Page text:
Tuesday, June 19, 2007

When is The Right Time to Improve Your Customer Experience? When The Stock Dips!


EBay is about to overhaul its customer experience. This news is interesting to me because although it is famously butt-ugly, it has a very loyal customer base. So why the need for an overhaul? Here's a snippet from a Seattle Times article:
And so with eBay entering something resembling middle age, with growth slowing and the stock price in a funk, the company is undertaking a crucial overhaul. The goal is to make buying things easier, more entertaining and more like shopping in the physical world — three counts on which the company has fallen behind.

"Our user experience has always been fantastic, but it didn't keep up, in my view, as well as it should have," Chief Executive Meg Whitman said on the sidelines of the eBay Live user celebration last week in Boston. "You will see more changes to eBay's buyer experience in the next 12 months than you probably have seen in the past three or four years."
Why is it that the stock price is the impetus for bettering the customer's experience? Why isn't there a process in place that makes the customer experience better all the time? I look forward to seeing how eBay preserves their customer loyalty while changing their experience. Here's a quote from the article from a lady who sells dinnerware:

"The more buyers they can bring in, we're going to cheer that," said Linda Hartman, an eBay "PowerSeller" who offers dinnerware from Bristol, Wis., and worries that a glut of sellers hurts her business. But she added that eBay might be banking too much on fancy Web adornments that will have little overall effect.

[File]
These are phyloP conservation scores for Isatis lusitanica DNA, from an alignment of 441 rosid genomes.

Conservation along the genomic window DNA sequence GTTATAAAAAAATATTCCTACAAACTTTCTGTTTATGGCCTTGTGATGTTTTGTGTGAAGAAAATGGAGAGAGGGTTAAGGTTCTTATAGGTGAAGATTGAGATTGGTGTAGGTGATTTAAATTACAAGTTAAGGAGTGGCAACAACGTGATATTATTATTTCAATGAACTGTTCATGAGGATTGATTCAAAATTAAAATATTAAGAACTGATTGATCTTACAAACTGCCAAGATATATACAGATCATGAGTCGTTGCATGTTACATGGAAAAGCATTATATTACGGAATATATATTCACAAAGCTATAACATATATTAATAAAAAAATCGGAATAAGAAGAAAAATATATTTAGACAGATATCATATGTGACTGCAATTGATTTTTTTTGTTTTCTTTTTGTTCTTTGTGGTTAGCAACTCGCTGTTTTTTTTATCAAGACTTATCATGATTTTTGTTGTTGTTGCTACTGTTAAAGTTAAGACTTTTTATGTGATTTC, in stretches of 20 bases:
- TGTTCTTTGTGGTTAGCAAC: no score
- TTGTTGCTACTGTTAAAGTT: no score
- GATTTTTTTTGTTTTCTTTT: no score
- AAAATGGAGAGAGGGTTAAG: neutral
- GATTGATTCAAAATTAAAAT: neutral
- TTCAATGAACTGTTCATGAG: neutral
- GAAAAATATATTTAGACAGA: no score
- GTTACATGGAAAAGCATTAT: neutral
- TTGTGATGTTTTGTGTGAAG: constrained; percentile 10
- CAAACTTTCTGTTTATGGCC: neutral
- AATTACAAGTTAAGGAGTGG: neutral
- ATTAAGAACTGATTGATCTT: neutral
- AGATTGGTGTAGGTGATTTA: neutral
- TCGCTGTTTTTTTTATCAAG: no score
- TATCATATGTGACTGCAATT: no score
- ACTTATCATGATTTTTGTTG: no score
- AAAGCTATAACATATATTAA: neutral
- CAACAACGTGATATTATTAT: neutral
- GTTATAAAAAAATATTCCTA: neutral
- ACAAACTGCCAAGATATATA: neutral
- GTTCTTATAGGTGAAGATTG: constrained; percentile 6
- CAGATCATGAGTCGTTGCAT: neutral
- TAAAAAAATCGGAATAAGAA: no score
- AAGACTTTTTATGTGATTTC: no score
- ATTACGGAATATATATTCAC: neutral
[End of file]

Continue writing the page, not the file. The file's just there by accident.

"The enhancements are great for techies," she said. "But my average buyer is probably a little old lady in Des Moines."
Interesting to note the shift of focus on eBay by "category managers":

… By now, because of eBay's wild success, there are plenty of traders, and no more new categories to add. Instead those managers are focused on wider-scale issues like improving eBay's overall buying and selling experience.

Here is a list of new features eBay is looking to add to the customer experience:
  • Feedback criteria broadened
  • Fraud reduction
  • Shipping costs more transparent
  • Bid assistant: Auto-enters auctions when you lose one for another
  • Social tools: Make experience more like a mall outing
I'd love to see eBay share a product lifecycle letting people know that they are consistently improving the user experience, regardless of stock price. These current enhancements on the surface seem like a combination of low-hanging-fruit (fraud, shipping costs, etc.) and adding what everyone else is adding, Web 2.0 social tools. Are these enhancements garnered from old ladies in Des Moines? Know anyone wishing to have a "mall-outing" experience online with their buddies? I expect more from a company who can afford to pay $4.1 Billion for Skype.

2 comments:

Steve Portigal said...

I liked the part in the NYT article (from yesterday) that described how Whitman instructed engineers to change the site background from gray to white by gradually lightening it over 30 days so no one supposedly noticed. Apocryphal but illustrative of something :)

Michael Grossman said...

OMG. Did that really happen? I hadn't read this yet. It would have been great if Tedeschi (NY Times reporter) shared how that story came his way. Did they share it with him? Does that story get propagated around eBay? Is some of it mythology at this point? Is this an example of their approach to being friendly to their customers? I'd love to find feedback online somewhere from the customer that did notice the subtle shade changes.